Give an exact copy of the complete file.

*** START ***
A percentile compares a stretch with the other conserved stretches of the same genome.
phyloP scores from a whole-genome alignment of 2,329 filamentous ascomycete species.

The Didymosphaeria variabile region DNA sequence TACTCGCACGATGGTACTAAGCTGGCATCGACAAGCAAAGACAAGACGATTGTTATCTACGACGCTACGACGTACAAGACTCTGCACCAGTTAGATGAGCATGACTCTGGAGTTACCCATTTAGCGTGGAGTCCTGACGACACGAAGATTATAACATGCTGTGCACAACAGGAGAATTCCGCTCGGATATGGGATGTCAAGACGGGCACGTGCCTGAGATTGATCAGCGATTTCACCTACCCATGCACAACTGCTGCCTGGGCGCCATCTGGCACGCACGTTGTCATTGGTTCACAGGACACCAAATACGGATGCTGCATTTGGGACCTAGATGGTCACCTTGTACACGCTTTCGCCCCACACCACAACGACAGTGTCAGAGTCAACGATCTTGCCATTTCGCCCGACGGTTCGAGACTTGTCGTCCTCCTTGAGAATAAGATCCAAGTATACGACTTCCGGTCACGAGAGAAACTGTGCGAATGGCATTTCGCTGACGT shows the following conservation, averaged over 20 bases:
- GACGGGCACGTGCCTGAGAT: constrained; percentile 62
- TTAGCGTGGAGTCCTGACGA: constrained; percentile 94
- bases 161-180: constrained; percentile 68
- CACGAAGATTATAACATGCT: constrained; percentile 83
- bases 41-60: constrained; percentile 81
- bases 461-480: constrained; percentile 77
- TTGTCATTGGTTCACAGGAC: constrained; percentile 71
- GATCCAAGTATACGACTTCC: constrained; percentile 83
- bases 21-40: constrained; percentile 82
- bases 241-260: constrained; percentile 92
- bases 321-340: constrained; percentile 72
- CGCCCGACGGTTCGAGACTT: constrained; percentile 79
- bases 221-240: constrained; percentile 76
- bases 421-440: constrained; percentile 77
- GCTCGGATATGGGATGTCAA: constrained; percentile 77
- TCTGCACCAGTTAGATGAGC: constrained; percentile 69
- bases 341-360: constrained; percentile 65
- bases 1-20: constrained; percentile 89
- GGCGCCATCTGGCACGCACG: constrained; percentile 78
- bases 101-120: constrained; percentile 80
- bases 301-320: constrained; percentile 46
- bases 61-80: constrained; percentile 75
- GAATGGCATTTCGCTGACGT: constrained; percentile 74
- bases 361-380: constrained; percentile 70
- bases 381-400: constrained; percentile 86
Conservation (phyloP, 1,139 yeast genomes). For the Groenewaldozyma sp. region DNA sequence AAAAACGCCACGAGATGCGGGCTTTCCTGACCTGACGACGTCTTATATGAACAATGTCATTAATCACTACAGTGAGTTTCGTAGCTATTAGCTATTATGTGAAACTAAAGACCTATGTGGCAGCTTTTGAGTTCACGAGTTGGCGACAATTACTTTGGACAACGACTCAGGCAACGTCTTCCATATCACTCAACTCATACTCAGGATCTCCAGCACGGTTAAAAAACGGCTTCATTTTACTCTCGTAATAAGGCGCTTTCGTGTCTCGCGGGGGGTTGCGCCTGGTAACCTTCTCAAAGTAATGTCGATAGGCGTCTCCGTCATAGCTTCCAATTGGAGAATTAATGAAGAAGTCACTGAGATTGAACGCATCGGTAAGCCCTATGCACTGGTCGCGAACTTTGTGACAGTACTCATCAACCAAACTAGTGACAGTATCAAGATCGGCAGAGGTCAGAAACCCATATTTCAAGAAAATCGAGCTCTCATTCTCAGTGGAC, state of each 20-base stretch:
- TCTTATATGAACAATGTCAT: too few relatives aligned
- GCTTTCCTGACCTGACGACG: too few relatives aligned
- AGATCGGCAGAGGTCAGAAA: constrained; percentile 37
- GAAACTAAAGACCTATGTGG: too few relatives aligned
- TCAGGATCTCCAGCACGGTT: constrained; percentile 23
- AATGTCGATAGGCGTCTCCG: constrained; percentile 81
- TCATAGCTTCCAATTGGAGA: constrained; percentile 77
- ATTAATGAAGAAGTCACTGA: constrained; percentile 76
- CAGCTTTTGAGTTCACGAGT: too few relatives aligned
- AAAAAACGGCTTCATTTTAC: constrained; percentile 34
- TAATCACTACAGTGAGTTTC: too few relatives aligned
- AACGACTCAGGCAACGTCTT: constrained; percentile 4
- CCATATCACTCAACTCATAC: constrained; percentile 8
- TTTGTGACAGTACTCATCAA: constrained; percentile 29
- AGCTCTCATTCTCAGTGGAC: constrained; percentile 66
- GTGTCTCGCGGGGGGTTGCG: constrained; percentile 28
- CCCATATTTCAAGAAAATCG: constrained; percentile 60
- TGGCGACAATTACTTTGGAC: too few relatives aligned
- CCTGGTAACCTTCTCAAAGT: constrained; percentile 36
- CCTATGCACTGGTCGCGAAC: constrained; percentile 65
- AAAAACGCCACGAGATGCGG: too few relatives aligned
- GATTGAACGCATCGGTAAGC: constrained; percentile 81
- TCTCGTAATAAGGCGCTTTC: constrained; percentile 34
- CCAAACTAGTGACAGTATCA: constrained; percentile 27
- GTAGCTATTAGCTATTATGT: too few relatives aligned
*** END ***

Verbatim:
A percentile compares a stretch with the other conserved stretches of the same genome.
phyloP scores from a whole-genome alignment of 2,329 filamentous ascomycete species.

The Didymosphaeria variabile region DNA sequence TACTCGCACGATGGTACTAAGCTGGCATCGACAAGCAAAGACAAGACGATTGTTATCTACGACGCTACGACGTACAAGACTCTGCACCAGTTAGATGAGCATGACTCTGGAGTTACCCATTTAGCGTGGAGTCCTGACGACACGAAGATTATAACATGCTGTGCACAACAGGAGAATTCCGCTCGGATATGGGATGTCAAGACGGGCACGTGCCTGAGATTGATCAGCGATTTCACCTACCCATGCACAACTGCTGCCTGGGCGCCATCTGGCACGCACGTTGTCATTGGTTCACAGGACACCAAATACGGATGCTGCATTTGGGACCTAGATGGTCACCTTGTACACGCTTTCGCCCCACACCACAACGACAGTGTCAGAGTCAACGATCTTGCCATTTCGCCCGACGGTTCGAGACTTGTCGTCCTCCTTGAGAATAAGATCCAAGTATACGACTTCCGGTCACGAGAGAAACTGTGCGAATGGCATTTCGCTGACGT shows the following conservation, averaged over 20 bases:
- GACGGGCACGTGCCTGAGAT: constrained; percentile 62
- TTAGCGTGGAGTCCTGACGA: constrained; percentile 94
- bases 161-180: constrained; percentile 68
- CACGAAGATTATAACATGCT: constrained; percentile 83
- bases 41-60: constrained; percentile 81
- bases 461-480: constrained; percentile 77
- TTGTCATTGGTTCACAGGAC: constrained; percentile 71
- GATCCAAGTATACGACTTCC: constrained; percentile 83
- bases 21-40: constrained; percentile 82
- bases 241-260: constrained; percentile 92
- bases 321-340: constrained; percentile 72
- CGCCCGACGGTTCGAGACTT: constrained; percentile 79
- bases 221-240: constrained; percentile 76
- bases 421-440: constrained; percentile 77
- GCTCGGATATGGGATGTCAA: constrained; percentile 77
- TCTGCACCAGTTAGATGAGC: constrained; percentile 69
- bases 341-360: constrained; percentile 65
- bases 1-20: constrained; percentile 89
- GGCGCCATCTGGCACGCACG: constrained; percentile 78
- bases 101-120: constrained; percentile 80
- bases 301-320: constrained; percentile 46
- bases 61-80: constrained; percentile 75
- GAATGGCATTTCGCTGACGT: constrained; percentile 74
- bases 361-380: constrained; percentile 70
- bases 381-400: constrained; percentile 86
Conservation (phyloP, 1,139 yeast genomes). For the Groenewaldozyma sp. region DNA sequence AAAAACGCCACGAGATGCGGGCTTTCCTGACCTGACGACGTCTTATATGAACAATGTCATTAATCACTACAGTGAGTTTCGTAGCTATTAGCTATTATGTGAAACTAAAGACCTATGTGGCAGCTTTTGAGTTCACGAGTTGGCGACAATTACTTTGGACAACGACTCAGGCAACGTCTTCCATATCACTCAACTCATACTCAGGATCTCCAGCACGGTTAAAAAACGGCTTCATTTTACTCTCGTAATAAGGCGCTTTCGTGTCTCGCGGGGGGTTGCGCCTGGTAACCTTCTCAAAGTAATGTCGATAGGCGTCTCCGTCATAGCTTCCAATTGGAGAATTAATGAAGAAGTCACTGAGATTGAACGCATCGGTAAGCCCTATGCACTGGTCGCGAACTTTGTGACAGTACTCATCAACCAAACTAGTGACAGTATCAAGATCGGCAGAGGTCAGAAACCCATATTTCAAGAAAATCGAGCTCTCATTCTCAGTGGAC, state of each 20-base stretch:
- TCTTATATGAACAATGTCAT: too few relatives aligned
- GCTTTCCTGACCTGACGACG: too few relatives aligned
- AGATCGGCAGAGGTCAGAAA: constrained; percentile 37
- GAAACTAAAGACCTATGTGG: too few relatives aligned
- TCAGGATCTCCAGCACGGTT: constrained; percentile 23
- AATGTCGATAGGCGTCTCCG: constrained; percentile 81
- TCATAGCTTCCAATTGGAGA: constrained; percentile 77
- ATTAATGAAGAAGTCACTGA: constrained; percentile 76
- CAGCTTTTGAGTTCACGAGT: too few relatives aligned
- AAAAAACGGCTTCATTTTAC: constrained; percentile 34
- TAATCACTACAGTGAGTTTC: too few relatives aligned
- AACGACTCAGGCAACGTCTT: constrained; percentile 4
- CCATATCACTCAACTCATAC: constrained; percentile 8
- TTTGTGACAGTACTCATCAA: constrained; percentile 29
- AGCTCTCATTCTCAGTGGAC: constrained; percentile 66
- GTGTCTCGCGGGGGGTTGCG: constrained; percentile 28
- CCCATATTTCAAGAAAATCG: constrained; percentile 60
- TGGCGACAATTACTTTGGAC: too few relatives aligned
- CCTGGTAACCTTCTCAAAGT: constrained; percentile 36
- CCTATGCACTGGTCGCGAAC: constrained; percentile 65
- AAAAACGCCACGAGATGCGG: too few relatives aligned
- GATTGAACGCATCGGTAAGC: constrained; percentile 81
- TCTCGTAATAAGGCGCTTTC: constrained; percentile 34
- CCAAACTAGTGACAGTATCA: constrained; percentile 27
- GTAGCTATTAGCTATTATGT: too few relatives aligned